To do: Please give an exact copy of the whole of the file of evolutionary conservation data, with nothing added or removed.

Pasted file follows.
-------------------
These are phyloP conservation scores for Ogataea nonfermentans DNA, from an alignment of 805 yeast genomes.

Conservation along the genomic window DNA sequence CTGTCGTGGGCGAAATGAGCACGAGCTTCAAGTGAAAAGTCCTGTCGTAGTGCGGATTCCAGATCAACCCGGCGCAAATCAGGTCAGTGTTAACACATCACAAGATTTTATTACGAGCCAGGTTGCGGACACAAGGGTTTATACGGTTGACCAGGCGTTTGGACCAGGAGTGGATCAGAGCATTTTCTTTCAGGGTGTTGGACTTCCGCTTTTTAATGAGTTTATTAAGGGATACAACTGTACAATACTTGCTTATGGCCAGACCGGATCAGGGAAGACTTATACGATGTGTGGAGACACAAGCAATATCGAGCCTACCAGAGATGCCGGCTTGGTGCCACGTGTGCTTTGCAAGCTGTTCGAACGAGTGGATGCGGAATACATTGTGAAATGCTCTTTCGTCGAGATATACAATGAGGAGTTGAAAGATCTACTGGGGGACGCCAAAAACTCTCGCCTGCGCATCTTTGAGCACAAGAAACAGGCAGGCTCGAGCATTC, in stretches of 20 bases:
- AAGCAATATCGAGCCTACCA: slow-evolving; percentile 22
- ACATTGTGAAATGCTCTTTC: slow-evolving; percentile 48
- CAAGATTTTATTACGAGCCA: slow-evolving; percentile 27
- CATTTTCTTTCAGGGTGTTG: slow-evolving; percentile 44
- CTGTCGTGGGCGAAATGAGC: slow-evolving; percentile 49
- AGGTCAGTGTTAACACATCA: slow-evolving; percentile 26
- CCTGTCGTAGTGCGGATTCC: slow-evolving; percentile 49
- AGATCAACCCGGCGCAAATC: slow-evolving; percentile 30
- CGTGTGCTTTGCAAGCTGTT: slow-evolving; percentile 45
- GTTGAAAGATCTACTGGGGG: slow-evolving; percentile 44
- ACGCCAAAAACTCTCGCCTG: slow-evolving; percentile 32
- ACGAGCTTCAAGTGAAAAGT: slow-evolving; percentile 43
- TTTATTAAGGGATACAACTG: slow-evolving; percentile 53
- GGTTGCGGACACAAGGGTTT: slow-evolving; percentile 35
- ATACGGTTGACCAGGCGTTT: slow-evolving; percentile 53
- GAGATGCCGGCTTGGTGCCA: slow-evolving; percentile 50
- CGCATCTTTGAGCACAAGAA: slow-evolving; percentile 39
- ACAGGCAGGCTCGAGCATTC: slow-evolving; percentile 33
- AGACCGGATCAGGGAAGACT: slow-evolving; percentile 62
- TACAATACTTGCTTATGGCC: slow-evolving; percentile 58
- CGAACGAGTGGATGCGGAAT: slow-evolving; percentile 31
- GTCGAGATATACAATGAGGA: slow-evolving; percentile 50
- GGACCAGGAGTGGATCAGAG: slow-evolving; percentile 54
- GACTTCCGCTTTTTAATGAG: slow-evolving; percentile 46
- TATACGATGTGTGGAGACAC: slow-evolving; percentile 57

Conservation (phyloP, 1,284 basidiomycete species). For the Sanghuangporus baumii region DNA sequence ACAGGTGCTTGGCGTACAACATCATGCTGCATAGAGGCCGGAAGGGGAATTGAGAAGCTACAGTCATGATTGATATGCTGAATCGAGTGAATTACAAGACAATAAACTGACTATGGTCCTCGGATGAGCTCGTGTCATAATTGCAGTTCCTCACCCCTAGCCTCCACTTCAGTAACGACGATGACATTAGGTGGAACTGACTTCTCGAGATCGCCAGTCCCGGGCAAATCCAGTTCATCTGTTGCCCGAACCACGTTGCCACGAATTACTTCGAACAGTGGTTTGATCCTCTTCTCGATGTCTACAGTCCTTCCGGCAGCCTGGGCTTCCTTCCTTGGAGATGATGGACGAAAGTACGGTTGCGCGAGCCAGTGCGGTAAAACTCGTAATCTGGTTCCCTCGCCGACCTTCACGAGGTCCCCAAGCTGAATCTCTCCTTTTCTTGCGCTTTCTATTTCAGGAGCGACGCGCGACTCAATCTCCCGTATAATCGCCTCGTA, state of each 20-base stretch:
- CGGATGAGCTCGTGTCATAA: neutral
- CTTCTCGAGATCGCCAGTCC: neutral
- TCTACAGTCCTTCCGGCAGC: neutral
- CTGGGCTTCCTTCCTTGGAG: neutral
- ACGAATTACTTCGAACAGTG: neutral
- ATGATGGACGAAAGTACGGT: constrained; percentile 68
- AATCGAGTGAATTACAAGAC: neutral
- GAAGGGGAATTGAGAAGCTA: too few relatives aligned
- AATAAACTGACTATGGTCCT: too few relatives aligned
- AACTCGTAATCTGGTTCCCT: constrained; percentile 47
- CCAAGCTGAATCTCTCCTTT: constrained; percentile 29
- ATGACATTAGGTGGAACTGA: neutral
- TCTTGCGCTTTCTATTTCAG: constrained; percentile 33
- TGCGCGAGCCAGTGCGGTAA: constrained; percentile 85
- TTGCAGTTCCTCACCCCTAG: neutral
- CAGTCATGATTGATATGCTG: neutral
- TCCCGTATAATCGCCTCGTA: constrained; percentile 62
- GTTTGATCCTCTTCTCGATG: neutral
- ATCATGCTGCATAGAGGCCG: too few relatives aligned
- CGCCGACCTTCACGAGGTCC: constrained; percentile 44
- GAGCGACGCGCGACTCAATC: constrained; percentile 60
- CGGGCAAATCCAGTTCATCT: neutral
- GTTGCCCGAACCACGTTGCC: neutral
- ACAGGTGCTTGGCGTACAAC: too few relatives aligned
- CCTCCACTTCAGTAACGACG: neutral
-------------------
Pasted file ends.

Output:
These are phyloP conservation scores for Ogataea nonfermentans DNA, from an alignment of 805 yeast genomes.

Conservation along the genomic window DNA sequence CTGTCGTGGGCGAAATGAGCACGAGCTTCAAGTGAAAAGTCCTGTCGTAGTGCGGATTCCAGATCAACCCGGCGCAAATCAGGTCAGTGTTAACACATCACAAGATTTTATTACGAGCCAGGTTGCGGACACAAGGGTTTATACGGTTGACCAGGCGTTTGGACCAGGAGTGGATCAGAGCATTTTCTTTCAGGGTGTTGGACTTCCGCTTTTTAATGAGTTTATTAAGGGATACAACTGTACAATACTTGCTTATGGCCAGACCGGATCAGGGAAGACTTATACGATGTGTGGAGACACAAGCAATATCGAGCCTACCAGAGATGCCGGCTTGGTGCCACGTGTGCTTTGCAAGCTGTTCGAACGAGTGGATGCGGAATACATTGTGAAATGCTCTTTCGTCGAGATATACAATGAGGAGTTGAAAGATCTACTGGGGGACGCCAAAAACTCTCGCCTGCGCATCTTTGAGCACAAGAAACAGGCAGGCTCGAGCATTC, in stretches of 20 bases:
- AAGCAATATCGAGCCTACCA: slow-evolving; percentile 22
- ACATTGTGAAATGCTCTTTC: slow-evolving; percentile 48
- CAAGATTTTATTACGAGCCA: slow-evolving; percentile 27
- CATTTTCTTTCAGGGTGTTG: slow-evolving; percentile 44
- CTGTCGTGGGCGAAATGAGC: slow-evolving; percentile 49
- AGGTCAGTGTTAACACATCA: slow-evolving; percentile 26
- CCTGTCGTAGTGCGGATTCC: slow-evolving; percentile 49
- AGATCAACCCGGCGCAAATC: slow-evolving; percentile 30
- CGTGTGCTTTGCAAGCTGTT: slow-evolving; percentile 45
- GTTGAAAGATCTACTGGGGG: slow-evolving; percentile 44
- ACGCCAAAAACTCTCGCCTG: slow-evolving; percentile 32
- ACGAGCTTCAAGTGAAAAGT: slow-evolving; percentile 43
- TTTATTAAGGGATACAACTG: slow-evolving; percentile 53
- GGTTGCGGACACAAGGGTTT: slow-evolving; percentile 35
- ATACGGTTGACCAGGCGTTT: slow-evolving; percentile 53
- GAGATGCCGGCTTGGTGCCA: slow-evolving; percentile 50
- CGCATCTTTGAGCACAAGAA: slow-evolving; percentile 39
- ACAGGCAGGCTCGAGCATTC: slow-evolving; percentile 33
- AGACCGGATCAGGGAAGACT: slow-evolving; percentile 62
- TACAATACTTGCTTATGGCC: slow-evolving; percentile 58
- CGAACGAGTGGATGCGGAAT: slow-evolving; percentile 31
- GTCGAGATATACAATGAGGA: slow-evolving; percentile 50
- GGACCAGGAGTGGATCAGAG: slow-evolving; percentile 54
- GACTTCCGCTTTTTAATGAG: slow-evolving; percentile 46
- TATACGATGTGTGGAGACAC: slow-evolving; percentile 57

Conservation (phyloP, 1,284 basidiomycete species). For the Sanghuangporus baumii region DNA sequence ACAGGTGCTTGGCGTACAACATCATGCTGCATAGAGGCCGGAAGGGGAATTGAGAAGCTACAGTCATGATTGATATGCTGAATCGAGTGAATTACAAGACAATAAACTGACTATGGTCCTCGGATGAGCTCGTGTCATAATTGCAGTTCCTCACCCCTAGCCTCCACTTCAGTAACGACGATGACATTAGGTGGAACTGACTTCTCGAGATCGCCAGTCCCGGGCAAATCCAGTTCATCTGTTGCCCGAACCACGTTGCCACGAATTACTTCGAACAGTGGTTTGATCCTCTTCTCGATGTCTACAGTCCTTCCGGCAGCCTGGGCTTCCTTCCTTGGAGATGATGGACGAAAGTACGGTTGCGCGAGCCAGTGCGGTAAAACTCGTAATCTGGTTCCCTCGCCGACCTTCACGAGGTCCCCAAGCTGAATCTCTCCTTTTCTTGCGCTTTCTATTTCAGGAGCGACGCGCGACTCAATCTCCCGTATAATCGCCTCGTA, state of each 20-base stretch:
- CGGATGAGCTCGTGTCATAA: neutral
- CTTCTCGAGATCGCCAGTCC: neutral
- TCTACAGTCCTTCCGGCAGC: neutral
- CTGGGCTTCCTTCCTTGGAG: neutral
- ACGAATTACTTCGAACAGTG: neutral
- ATGATGGACGAAAGTACGGT: constrained; percentile 68
- AATCGAGTGAATTACAAGAC: neutral
- GAAGGGGAATTGAGAAGCTA: too few relatives aligned
- AATAAACTGACTATGGTCCT: too few relatives aligned
- AACTCGTAATCTGGTTCCCT: constrained; percentile 47
- CCAAGCTGAATCTCTCCTTT: constrained; percentile 29
- ATGACATTAGGTGGAACTGA: neutral
- TCTTGCGCTTTCTATTTCAG: constrained; percentile 33
- TGCGCGAGCCAGTGCGGTAA: constrained; percentile 85
- TTGCAGTTCCTCACCCCTAG: neutral
- CAGTCATGATTGATATGCTG: neutral
- TCCCGTATAATCGCCTCGTA: constrained; percentile 62
- GTTTGATCCTCTTCTCGATG: neutral
- ATCATGCTGCATAGAGGCCG: too few relatives aligned
- CGCCGACCTTCACGAGGTCC: constrained; percentile 44
- GAGCGACGCGCGACTCAATC: constrained; percentile 60
- CGGGCAAATCCAGTTCATCT: neutral
- GTTGCCCGAACCACGTTGCC: neutral
- ACAGGTGCTTGGCGTACAAC: too few relatives aligned
- CCTCCACTTCAGTAACGACG: neutral